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Hannibal: Enemy of Rome

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Hannibal: Enemy of Rome

The author of Hannibal: Enemy of Rome, Mr. Leonard Cottrell, inspired by the book, The Histories of Polybius, translated by W. R. Paton. Mr. Cottrell, endeavored to recreate the journeys of Hannibal by traveling by car nearly the same route in 1959. Mr. Cottrell traveled by car the journey of Hannibal through northern Spain, the modern day Swiss Alps, and down into the Italian peninsula while constantly referring to Polybuis' writings. Mr. Cottrell describes Hannibal's motives, his journey, his battles to conquer the Roman Republic, his defeat, and his eventual withdrawal.

Mr. Cottrell describes Hannibal as an ambitious warrior from boyhood. He learned soldierly virtues and hatred for the Romans from his father at an early age. Hannibal was the son of Hamlicar, a distinguished leader and veteran of the first Punic War against Rome. Hannibal's motives derived from loyalty to his father, his lineage, and hate for the Roman Republic. Following the first Punic War, Sicily had been taken by Rome, Corsica and Sardina were lost, but Spain remained as a powerful Carthaginian settlement. By the efforts of his father, Hannibal was taken to an altar in Spain to witness the offerings; and laying his hands upon such, sweared an oath to prove himself to forever be an enemy of the Roman Empire.

Hannibal proved to be an excellent leader. He had the support of both his troops and of the government above him. This was quite an achievement considering that the military he commanded was not made of one race or speech. Unlike the soldiers of Rome who were bound by a common loyalty to the State, his soldiers owed no such allegiance. His soldiers ranged from conscripts of Spain to volunteers from North Africa. In fact, the only binding factor among them was the promise of plunder and personal loyalty to their commander. The army he commanded numbered over 90,000 foot soldiers and 12,000 cavalry.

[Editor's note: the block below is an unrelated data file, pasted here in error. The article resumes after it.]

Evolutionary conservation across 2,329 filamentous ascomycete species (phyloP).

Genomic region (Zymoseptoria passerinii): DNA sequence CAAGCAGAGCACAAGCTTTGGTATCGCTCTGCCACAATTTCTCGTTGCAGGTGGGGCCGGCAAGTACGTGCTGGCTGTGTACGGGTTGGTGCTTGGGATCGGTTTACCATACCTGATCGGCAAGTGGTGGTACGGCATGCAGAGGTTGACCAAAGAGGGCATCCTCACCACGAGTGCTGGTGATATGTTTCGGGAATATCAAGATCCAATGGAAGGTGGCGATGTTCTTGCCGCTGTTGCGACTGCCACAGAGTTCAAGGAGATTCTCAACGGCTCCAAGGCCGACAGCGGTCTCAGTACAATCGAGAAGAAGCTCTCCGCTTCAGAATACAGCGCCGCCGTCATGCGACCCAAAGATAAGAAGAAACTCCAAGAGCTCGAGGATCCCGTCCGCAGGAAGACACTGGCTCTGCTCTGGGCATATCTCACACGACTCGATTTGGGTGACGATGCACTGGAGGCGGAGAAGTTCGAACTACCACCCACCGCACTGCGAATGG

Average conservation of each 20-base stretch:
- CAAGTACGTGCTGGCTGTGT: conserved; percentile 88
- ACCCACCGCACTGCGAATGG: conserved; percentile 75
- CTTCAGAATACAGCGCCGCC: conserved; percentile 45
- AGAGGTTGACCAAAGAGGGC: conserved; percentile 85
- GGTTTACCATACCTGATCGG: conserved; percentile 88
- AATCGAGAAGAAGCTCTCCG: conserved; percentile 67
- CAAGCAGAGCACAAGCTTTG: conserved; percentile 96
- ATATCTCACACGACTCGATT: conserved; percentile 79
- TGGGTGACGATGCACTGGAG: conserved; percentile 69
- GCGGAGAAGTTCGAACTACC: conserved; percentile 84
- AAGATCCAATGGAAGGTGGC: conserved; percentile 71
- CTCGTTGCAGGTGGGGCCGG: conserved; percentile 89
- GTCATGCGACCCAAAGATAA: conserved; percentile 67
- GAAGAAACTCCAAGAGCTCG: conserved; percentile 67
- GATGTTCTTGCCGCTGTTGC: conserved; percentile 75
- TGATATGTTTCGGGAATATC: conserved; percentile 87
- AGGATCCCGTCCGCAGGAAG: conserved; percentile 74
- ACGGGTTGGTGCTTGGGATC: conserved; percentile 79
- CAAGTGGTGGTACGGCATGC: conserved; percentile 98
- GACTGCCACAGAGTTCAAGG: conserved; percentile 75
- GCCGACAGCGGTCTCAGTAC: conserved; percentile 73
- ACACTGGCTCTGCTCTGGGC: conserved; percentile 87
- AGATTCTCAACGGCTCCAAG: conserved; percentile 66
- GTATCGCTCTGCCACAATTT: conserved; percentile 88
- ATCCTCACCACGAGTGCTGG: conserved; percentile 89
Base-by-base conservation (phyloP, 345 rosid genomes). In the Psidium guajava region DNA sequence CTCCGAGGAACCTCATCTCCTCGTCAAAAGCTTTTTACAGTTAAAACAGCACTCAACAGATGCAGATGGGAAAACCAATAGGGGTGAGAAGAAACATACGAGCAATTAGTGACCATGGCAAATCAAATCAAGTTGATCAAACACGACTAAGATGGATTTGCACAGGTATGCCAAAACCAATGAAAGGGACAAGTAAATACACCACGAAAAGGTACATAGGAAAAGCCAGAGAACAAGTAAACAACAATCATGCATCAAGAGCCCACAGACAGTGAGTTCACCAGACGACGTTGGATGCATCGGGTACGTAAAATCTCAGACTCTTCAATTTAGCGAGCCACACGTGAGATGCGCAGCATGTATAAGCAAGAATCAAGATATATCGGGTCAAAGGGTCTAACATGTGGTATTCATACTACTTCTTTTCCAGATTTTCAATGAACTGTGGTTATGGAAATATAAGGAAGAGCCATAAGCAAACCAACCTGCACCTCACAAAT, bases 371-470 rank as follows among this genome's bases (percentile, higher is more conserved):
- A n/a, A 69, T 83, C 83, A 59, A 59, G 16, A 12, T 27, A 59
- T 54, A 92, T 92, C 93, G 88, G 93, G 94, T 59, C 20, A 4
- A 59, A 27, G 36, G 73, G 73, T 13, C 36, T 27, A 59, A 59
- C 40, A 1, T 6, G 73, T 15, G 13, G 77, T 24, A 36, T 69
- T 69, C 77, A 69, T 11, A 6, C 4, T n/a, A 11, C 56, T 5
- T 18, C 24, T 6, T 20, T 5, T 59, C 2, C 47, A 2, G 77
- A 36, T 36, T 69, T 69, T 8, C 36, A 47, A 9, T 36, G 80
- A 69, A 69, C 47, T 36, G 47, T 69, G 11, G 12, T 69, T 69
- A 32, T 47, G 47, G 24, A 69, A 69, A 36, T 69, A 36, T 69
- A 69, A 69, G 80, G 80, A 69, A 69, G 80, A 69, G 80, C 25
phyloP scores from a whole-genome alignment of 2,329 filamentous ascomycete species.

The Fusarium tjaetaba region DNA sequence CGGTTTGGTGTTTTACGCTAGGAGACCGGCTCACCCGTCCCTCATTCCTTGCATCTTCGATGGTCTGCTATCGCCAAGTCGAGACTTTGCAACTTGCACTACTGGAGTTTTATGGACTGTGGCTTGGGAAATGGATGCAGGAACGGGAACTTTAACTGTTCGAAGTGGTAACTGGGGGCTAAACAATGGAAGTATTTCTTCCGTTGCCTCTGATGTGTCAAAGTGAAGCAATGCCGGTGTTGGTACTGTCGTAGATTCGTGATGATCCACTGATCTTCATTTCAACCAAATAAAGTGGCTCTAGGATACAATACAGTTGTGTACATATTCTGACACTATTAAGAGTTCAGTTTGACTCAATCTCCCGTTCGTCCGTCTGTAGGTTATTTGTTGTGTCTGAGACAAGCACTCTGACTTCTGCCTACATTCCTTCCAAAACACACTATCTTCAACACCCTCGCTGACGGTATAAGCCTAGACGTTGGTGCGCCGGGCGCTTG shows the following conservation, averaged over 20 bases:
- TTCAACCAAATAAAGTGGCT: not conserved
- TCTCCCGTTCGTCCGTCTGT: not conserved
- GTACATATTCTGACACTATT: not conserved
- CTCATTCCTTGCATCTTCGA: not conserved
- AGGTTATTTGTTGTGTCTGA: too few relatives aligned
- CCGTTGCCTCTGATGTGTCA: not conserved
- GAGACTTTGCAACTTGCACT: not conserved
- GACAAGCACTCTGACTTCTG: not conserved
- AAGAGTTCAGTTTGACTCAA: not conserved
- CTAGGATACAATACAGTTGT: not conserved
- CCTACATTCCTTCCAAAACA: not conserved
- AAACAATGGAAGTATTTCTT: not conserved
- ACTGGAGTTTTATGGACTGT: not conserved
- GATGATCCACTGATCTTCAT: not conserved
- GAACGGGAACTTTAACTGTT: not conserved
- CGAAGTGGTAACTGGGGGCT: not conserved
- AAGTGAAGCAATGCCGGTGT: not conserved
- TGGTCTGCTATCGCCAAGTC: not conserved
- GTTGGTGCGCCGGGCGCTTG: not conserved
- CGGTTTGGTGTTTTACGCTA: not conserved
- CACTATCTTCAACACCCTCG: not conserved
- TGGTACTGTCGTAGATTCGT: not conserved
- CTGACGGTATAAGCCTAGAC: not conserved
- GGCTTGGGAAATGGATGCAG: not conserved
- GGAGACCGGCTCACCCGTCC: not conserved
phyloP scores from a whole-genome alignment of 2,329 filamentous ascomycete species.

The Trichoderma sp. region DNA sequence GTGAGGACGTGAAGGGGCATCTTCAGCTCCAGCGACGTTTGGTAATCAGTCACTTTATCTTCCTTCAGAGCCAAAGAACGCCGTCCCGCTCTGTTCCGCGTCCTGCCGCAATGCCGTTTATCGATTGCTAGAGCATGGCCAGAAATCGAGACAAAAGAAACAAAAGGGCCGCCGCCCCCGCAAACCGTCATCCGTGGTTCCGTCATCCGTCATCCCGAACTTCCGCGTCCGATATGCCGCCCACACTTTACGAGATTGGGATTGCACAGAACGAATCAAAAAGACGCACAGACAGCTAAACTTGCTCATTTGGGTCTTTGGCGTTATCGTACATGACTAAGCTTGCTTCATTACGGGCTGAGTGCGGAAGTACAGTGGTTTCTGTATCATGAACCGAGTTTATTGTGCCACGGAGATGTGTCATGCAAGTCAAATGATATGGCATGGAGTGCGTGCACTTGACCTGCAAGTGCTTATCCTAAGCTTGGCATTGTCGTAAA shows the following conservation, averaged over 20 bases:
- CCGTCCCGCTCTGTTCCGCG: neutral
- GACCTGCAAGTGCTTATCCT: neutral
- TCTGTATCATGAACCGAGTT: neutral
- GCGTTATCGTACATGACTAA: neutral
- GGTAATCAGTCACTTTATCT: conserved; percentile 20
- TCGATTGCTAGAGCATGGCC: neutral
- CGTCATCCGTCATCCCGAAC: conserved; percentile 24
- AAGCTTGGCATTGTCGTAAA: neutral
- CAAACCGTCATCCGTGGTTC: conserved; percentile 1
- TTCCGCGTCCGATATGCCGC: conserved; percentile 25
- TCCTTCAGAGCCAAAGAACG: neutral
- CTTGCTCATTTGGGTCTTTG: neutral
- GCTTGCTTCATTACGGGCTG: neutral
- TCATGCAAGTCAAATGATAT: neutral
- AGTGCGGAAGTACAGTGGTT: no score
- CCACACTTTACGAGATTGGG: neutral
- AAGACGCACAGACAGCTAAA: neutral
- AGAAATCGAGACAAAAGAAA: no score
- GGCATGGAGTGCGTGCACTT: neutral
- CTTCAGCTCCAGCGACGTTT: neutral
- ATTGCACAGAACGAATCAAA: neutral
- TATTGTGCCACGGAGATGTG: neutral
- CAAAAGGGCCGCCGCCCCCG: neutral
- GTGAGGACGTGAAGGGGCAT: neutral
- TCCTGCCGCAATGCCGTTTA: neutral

Hannibal was both forward thinking and a brilliant tactician. His journey across the north of Spain, across the Alps, and down into Italy was considered by the Romans and impassable. He chose not to approach by sea but to attack from the Roman's north by land. The journey was long and arduous. Hannibal chose strategic avenues to approach the Roman forces. Roman leaders had news of his approach and sent Legions to stop his advance. Hannibal set up ambushes at strategic avenues in the Alps rolling boulders down the valleys into the Roman forces.

Hannibal was not without setbacks in his march to the Roman capitol. The winter in the mountain passes were not as bearable as he had anticipated. He lost a large number of his forces to the cold and to hunger. The elephants he had acquired to lead any attack he mounted also perished. Still, Hannibal continued the pursuit of conquering the Roman Republic.


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